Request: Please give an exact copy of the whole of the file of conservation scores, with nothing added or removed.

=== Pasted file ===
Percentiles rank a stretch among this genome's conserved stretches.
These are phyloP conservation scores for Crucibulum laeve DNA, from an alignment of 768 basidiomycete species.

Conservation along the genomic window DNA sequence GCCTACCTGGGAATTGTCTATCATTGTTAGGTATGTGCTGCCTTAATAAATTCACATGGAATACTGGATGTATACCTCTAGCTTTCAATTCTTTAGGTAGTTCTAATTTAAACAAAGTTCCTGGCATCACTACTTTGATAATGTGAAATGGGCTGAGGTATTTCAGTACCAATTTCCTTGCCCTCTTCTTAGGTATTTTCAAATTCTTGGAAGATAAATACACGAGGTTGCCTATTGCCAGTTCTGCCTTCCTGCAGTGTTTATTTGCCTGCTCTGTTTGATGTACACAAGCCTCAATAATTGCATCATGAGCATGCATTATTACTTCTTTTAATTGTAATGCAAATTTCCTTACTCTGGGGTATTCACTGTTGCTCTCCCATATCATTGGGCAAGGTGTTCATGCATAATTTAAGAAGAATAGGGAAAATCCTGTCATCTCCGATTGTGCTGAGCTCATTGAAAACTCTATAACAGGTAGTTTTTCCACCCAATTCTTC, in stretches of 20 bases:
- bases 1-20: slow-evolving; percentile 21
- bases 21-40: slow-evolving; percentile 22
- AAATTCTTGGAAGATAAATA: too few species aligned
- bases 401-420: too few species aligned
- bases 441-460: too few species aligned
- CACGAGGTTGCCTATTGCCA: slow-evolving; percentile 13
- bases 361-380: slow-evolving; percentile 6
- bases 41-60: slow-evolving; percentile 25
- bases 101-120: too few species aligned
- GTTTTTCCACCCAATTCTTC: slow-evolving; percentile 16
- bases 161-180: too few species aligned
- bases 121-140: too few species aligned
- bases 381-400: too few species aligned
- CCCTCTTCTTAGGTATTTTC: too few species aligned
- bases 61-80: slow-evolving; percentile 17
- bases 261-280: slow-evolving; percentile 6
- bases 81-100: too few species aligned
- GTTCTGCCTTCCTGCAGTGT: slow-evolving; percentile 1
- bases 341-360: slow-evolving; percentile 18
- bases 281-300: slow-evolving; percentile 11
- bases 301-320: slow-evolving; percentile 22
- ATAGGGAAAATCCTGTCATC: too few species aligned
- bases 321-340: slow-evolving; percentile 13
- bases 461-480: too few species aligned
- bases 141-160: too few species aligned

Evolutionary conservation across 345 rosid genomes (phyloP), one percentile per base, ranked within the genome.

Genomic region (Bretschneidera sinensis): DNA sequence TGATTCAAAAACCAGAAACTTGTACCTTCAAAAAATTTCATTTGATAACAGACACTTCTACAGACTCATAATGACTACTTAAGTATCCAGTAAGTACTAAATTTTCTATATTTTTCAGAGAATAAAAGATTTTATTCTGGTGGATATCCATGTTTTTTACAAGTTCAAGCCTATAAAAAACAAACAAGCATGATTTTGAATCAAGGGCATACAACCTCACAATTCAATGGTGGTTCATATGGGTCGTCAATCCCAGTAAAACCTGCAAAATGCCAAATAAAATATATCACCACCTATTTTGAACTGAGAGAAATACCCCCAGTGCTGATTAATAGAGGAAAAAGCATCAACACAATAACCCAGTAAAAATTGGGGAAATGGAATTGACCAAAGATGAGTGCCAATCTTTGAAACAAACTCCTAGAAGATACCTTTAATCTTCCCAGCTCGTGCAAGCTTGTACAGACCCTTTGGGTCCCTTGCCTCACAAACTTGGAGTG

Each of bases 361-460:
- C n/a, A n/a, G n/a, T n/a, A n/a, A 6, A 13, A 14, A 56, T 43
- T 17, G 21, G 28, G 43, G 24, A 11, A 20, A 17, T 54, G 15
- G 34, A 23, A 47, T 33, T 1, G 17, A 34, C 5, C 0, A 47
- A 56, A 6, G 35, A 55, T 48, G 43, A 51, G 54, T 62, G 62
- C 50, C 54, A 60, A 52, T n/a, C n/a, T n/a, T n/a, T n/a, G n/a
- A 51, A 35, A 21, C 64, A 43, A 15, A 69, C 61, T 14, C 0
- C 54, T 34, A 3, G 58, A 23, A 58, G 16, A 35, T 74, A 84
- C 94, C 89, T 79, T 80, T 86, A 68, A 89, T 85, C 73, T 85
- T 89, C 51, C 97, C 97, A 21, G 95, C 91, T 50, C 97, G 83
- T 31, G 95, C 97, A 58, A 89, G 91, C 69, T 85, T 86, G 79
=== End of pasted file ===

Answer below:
Percentiles rank a stretch among this genome's conserved stretches.
These are phyloP conservation scores for Crucibulum laeve DNA, from an alignment of 768 basidiomycete species.

Conservation along the genomic window DNA sequence GCCTACCTGGGAATTGTCTATCATTGTTAGGTATGTGCTGCCTTAATAAATTCACATGGAATACTGGATGTATACCTCTAGCTTTCAATTCTTTAGGTAGTTCTAATTTAAACAAAGTTCCTGGCATCACTACTTTGATAATGTGAAATGGGCTGAGGTATTTCAGTACCAATTTCCTTGCCCTCTTCTTAGGTATTTTCAAATTCTTGGAAGATAAATACACGAGGTTGCCTATTGCCAGTTCTGCCTTCCTGCAGTGTTTATTTGCCTGCTCTGTTTGATGTACACAAGCCTCAATAATTGCATCATGAGCATGCATTATTACTTCTTTTAATTGTAATGCAAATTTCCTTACTCTGGGGTATTCACTGTTGCTCTCCCATATCATTGGGCAAGGTGTTCATGCATAATTTAAGAAGAATAGGGAAAATCCTGTCATCTCCGATTGTGCTGAGCTCATTGAAAACTCTATAACAGGTAGTTTTTCCACCCAATTCTTC, in stretches of 20 bases:
- bases 1-20: slow-evolving; percentile 21
- bases 21-40: slow-evolving; percentile 22
- AAATTCTTGGAAGATAAATA: too few species aligned
- bases 401-420: too few species aligned
- bases 441-460: too few species aligned
- CACGAGGTTGCCTATTGCCA: slow-evolving; percentile 13
- bases 361-380: slow-evolving; percentile 6
- bases 41-60: slow-evolving; percentile 25
- bases 101-120: too few species aligned
- GTTTTTCCACCCAATTCTTC: slow-evolving; percentile 16
- bases 161-180: too few species aligned
- bases 121-140: too few species aligned
- bases 381-400: too few species aligned
- CCCTCTTCTTAGGTATTTTC: too few species aligned
- bases 61-80: slow-evolving; percentile 17
- bases 261-280: slow-evolving; percentile 6
- bases 81-100: too few species aligned
- GTTCTGCCTTCCTGCAGTGT: slow-evolving; percentile 1
- bases 341-360: slow-evolving; percentile 18
- bases 281-300: slow-evolving; percentile 11
- bases 301-320: slow-evolving; percentile 22
- ATAGGGAAAATCCTGTCATC: too few species aligned
- bases 321-340: slow-evolving; percentile 13
- bases 461-480: too few species aligned
- bases 141-160: too few species aligned

Evolutionary conservation across 345 rosid genomes (phyloP), one percentile per base, ranked within the genome.

Genomic region (Bretschneidera sinensis): DNA sequence TGATTCAAAAACCAGAAACTTGTACCTTCAAAAAATTTCATTTGATAACAGACACTTCTACAGACTCATAATGACTACTTAAGTATCCAGTAAGTACTAAATTTTCTATATTTTTCAGAGAATAAAAGATTTTATTCTGGTGGATATCCATGTTTTTTACAAGTTCAAGCCTATAAAAAACAAACAAGCATGATTTTGAATCAAGGGCATACAACCTCACAATTCAATGGTGGTTCATATGGGTCGTCAATCCCAGTAAAACCTGCAAAATGCCAAATAAAATATATCACCACCTATTTTGAACTGAGAGAAATACCCCCAGTGCTGATTAATAGAGGAAAAAGCATCAACACAATAACCCAGTAAAAATTGGGGAAATGGAATTGACCAAAGATGAGTGCCAATCTTTGAAACAAACTCCTAGAAGATACCTTTAATCTTCCCAGCTCGTGCAAGCTTGTACAGACCCTTTGGGTCCCTTGCCTCACAAACTTGGAGTG

Each of bases 361-460:
- C n/a, A n/a, G n/a, T n/a, A n/a, A 6, A 13, A 14, A 56, T 43
- T 17, G 21, G 28, G 43, G 24, A 11, A 20, A 17, T 54, G 15
- G 34, A 23, A 47, T 33, T 1, G 17, A 34, C 5, C 0, A 47
- A 56, A 6, G 35, A 55, T 48, G 43, A 51, G 54, T 62, G 62
- C 50, C 54, A 60, A 52, T n/a, C n/a, T n/a, T n/a, T n/a, G n/a
- A 51, A 35, A 21, C 64, A 43, A 15, A 69, C 61, T 14, C 0
- C 54, T 34, A 3, G 58, A 23, A 58, G 16, A 35, T 74, A 84
- C 94, C 89, T 79, T 80, T 86, A 68, A 89, T 85, C 73, T 85
- T 89, C 51, C 97, C 97, A 21, G 95, C 91, T 50, C 97, G 83
- T 31, G 95, C 97, A 58, A 89, G 91, C 69, T 85, T 86, G 79